June 1, 2014
The Department of Education announced plans to build and launch schools that can operate without teachers. These teacher-less schools will use information technology, sensors, advanced artificial intelligence, and other forms of computing power, with no human guidance needed.
By the fall of 2015, 100 such cost-effective schools are expected to be up and running, following extensive testing. These schools will be established in select districts for further tweaking and will have intentional limitations such as a maximum number of students.
Announcing such a progressive challenge to the education industry, which has been far more cautious about introducing fully automated campuses, is forcing school boards and superintendents to figure out how to regulate and control such programs.
Instead of the standard class schedule and grade levels, these prototype schools will have systems that enable students to determine their own learning path and the pace of the curriculum. Students, in collaboration with their parents and academic advisors, will determine their own goals and destination. The learning management systems will then make adjustments and suggestions based on data from various sources, including extensive databases, artificial intelligence, monitors and cameras, that read in real time what each student is doing and creates points of instruction and collaboration.
Technology companies have steadily introduced technology that helps students stay engaged and focused on mastery of learning objectives. Google, Apple, Microsoft, and others are working on the technology required to accomplish the aggressive timelines that were included in this announcement. Several companies have said they expect by 2016 to market school designs that are totally student-directed and can offer a wide variety of curriculum options (e.g., traditional, vocational, classical, religious, secular, etc.).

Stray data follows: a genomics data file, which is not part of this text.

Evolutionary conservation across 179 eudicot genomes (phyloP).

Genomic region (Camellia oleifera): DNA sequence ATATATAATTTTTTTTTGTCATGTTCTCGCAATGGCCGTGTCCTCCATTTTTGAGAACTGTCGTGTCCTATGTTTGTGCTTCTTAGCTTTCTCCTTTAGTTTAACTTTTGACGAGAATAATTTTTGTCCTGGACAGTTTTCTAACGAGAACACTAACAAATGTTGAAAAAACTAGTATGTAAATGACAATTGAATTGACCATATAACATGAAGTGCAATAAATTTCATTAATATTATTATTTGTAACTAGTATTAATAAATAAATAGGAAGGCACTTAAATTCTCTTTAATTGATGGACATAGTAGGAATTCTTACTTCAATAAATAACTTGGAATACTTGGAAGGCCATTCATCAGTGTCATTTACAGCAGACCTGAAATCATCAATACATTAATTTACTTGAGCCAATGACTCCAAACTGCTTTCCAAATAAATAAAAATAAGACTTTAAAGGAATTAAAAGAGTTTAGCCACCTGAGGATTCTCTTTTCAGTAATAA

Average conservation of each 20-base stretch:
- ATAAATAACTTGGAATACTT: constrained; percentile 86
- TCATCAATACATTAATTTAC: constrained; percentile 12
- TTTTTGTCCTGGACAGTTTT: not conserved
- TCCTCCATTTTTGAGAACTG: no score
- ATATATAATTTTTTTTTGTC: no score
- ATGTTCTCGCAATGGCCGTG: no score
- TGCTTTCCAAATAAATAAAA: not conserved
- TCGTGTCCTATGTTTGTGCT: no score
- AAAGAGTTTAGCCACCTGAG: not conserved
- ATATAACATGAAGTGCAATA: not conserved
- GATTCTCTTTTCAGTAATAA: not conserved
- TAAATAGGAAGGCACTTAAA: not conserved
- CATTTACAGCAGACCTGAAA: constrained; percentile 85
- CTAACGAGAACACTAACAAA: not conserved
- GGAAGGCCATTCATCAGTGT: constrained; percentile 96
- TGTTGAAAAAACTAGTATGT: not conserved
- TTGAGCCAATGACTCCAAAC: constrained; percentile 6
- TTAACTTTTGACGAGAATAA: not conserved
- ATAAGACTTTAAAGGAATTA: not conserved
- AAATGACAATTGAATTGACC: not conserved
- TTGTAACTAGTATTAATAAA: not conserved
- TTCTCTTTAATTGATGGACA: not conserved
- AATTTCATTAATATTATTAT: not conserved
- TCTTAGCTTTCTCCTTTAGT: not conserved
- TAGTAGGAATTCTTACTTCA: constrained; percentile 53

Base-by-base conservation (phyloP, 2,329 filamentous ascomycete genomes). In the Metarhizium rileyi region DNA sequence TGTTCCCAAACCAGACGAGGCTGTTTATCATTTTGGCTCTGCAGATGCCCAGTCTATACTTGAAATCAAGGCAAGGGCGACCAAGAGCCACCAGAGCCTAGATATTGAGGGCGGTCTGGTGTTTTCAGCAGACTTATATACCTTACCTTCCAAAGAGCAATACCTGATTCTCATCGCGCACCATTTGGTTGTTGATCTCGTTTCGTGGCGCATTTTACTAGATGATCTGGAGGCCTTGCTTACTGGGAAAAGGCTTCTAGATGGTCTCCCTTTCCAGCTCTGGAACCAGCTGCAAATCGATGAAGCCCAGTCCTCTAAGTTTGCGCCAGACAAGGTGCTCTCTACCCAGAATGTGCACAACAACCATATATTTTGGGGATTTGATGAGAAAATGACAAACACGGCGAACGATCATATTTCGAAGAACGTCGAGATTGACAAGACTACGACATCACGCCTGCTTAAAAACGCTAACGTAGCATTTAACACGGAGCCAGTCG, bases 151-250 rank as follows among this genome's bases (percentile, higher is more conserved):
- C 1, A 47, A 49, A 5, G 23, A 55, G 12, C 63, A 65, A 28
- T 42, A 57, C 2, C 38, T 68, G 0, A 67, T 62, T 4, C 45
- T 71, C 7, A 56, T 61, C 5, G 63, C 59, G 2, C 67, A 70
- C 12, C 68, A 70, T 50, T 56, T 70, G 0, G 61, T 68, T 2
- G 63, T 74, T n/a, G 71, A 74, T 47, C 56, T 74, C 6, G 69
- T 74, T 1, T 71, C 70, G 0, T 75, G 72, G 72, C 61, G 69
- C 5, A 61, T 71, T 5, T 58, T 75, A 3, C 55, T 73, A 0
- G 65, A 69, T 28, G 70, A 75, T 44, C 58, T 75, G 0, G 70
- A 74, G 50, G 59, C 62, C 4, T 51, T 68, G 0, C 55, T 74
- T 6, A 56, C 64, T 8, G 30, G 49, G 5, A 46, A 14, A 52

"Nothing is going to change overnight, but this is another sign of the drastic shifts in education design and practice. We're witnessing a major paradigm shift," said Mary Brewer, a senior analyst at the School Growth Fund.
One company began developing such a prototype school more than five years ago after it recruited a large team of instructional designers. Early results demonstrated that students and parents were not quite ready to trust the technology, but that is quickly changing as they discover the intrinsic motivation that is achieved through greater purpose and autonomy. Such self-directed designs are more practical and keep students from zoning out like they often do in a traditional classroom with whole group instruction.
One of the first prototypes will be built in New York City with the help of firms that specialize in such school design. Project-based and expeditious learning will be core components of the curriculum. So far the Department of Education has not identified the companies and grants that are involved in these early stages of the project.
This fictional article was adapted from, "Google to Build Prototype of Truly Driverless Car," to illustrate that such innovations in other industries will inevitably have influence in the education marketplace. The future is coming fast! Teachers and schools will have to adapt to the mind-boggling fact that, for the first time in the history of the world, people can now learn anything they want without a teacher or a school. Great teachers can still change the world, but never before has innovation in education been so important. How will you rapidly improve your school design to grow in this new paradigm of learning?